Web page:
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A recent Supreme Court case makes clear for councils the steps they must follow in order to properly exercise their powers of sale under s713 of theLocal Government Act 1993 (NSW) (“LGA”).

In Harden Shire Council v Richardson [2012] NSWSC 622, Harden Shire Council (“Council”) commenced proceedings pursuant to s60 of the Real Property Act 1900(NSW) (“RPA”) for possession of land, having sold the relevant property by exercising its power under s713 of the LGA due to outstanding rates and charges.

Section 550 of the LGA give councils a charge over land for unpaid rates and charges. Division 5 of Part 2 of the LGA (ss713-726) gives councils the power to sell land where rates and charges are unpaid.

One of the bases upon which the defendant landowner opposed Council’s application was that Council had not complied with its obligations under s715 of the LGA and therefore could not properly exercise its power of sale under s713. Section 715(2) provides that if, before the time fixed for the sale:

(a) all rates and charges payable (including overdue rates and charges) are paid to the council, or

(b) an arrangement satisfactory to the council for payment of all such rates and charges is entered into by the rateable person,

the council must not proceed with the sale”.

On the day before the auction of the property, the defendant landowner, who had up until the commencement of proceedings masqueraded as the tenant in its dealings with Council, made an offer to pay “$3000 off the rates today and the rest later”. It was submitted on behalf of the defendant that this arrangement should have been sufficient for Council not to proceed with the sale.

The presiding judge rejected this argument and was not satisfied that the actions of the defendant landowner were sufficient to trigger the need for Council to consider whether the offer was a satisfactory arrangement. The Court applied the reasoning in the cases of Quzag v Gunning Shire Council [2005] NSWSC 970 and Annetts v McCann (1990 )CLR 596 and confirmed that what Council determines to be a “satisfactory arrangement” is discretionary, not open to challenge or subject to review.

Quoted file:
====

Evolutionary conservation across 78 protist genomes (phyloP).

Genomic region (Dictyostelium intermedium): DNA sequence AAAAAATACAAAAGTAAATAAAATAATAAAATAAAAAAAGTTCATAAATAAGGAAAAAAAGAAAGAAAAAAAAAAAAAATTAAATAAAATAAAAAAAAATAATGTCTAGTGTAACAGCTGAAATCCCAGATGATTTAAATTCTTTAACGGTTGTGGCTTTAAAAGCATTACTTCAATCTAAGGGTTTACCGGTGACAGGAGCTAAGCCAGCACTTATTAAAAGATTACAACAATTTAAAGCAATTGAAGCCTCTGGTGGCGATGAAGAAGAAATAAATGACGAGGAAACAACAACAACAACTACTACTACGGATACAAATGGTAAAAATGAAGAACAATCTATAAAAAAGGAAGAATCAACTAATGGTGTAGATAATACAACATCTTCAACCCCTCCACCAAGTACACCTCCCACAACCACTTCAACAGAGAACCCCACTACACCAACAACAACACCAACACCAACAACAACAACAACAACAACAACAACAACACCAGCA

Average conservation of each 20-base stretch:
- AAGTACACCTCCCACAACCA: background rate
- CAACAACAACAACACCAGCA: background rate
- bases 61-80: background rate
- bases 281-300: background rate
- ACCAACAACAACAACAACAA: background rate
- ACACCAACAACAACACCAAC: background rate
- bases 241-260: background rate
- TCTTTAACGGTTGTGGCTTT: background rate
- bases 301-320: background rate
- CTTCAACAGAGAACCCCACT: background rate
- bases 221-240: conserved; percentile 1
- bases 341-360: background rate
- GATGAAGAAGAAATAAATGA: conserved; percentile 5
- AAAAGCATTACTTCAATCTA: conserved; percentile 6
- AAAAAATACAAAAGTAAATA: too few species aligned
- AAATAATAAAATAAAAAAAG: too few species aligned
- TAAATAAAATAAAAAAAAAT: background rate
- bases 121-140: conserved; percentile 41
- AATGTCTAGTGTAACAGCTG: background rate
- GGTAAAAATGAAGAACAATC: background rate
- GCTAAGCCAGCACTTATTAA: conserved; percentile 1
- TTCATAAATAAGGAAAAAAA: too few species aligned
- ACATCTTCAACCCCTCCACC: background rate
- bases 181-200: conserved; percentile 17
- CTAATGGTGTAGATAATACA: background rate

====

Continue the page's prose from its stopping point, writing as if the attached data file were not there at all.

The Court found that a charge on land under s550 of the LGA is a “mortgage” for the purposes of the RPA, and is therefore created to secure the payment of a debt. The judge affirmed the observations of Brereton J in the case of Anderson v Lismore CityCouncil [2011] NSWSC 1058 and held that Council’s power to sell under s713 of the LGA is akin to a mortgagee’s power of sale, given to Council as creditor to enforce a debt due.

The Court also found that in the circumstances Council was a mortgagee within the meaning of s109(1)(a) of the Conveyancing Act 1919; and that a charge under s550 of the LGA fell within the definition of a mortgage under the Conveyancing Act 1919.

Despite there being no explicit provision in the LGA giving Council entitlement to possession of the land, the Court found that it was entirely consistent with the statutory scheme under the LGA that Council be entitled to obtain possession of the property for the purpose of giving vacant possession to the ultimate purchaser on completion of sale. In any event, s550(2) of the LGA authorises relief via s60 of the RPA, under which Council brought its application.

The Council was successful in its application to obtain possession of the land.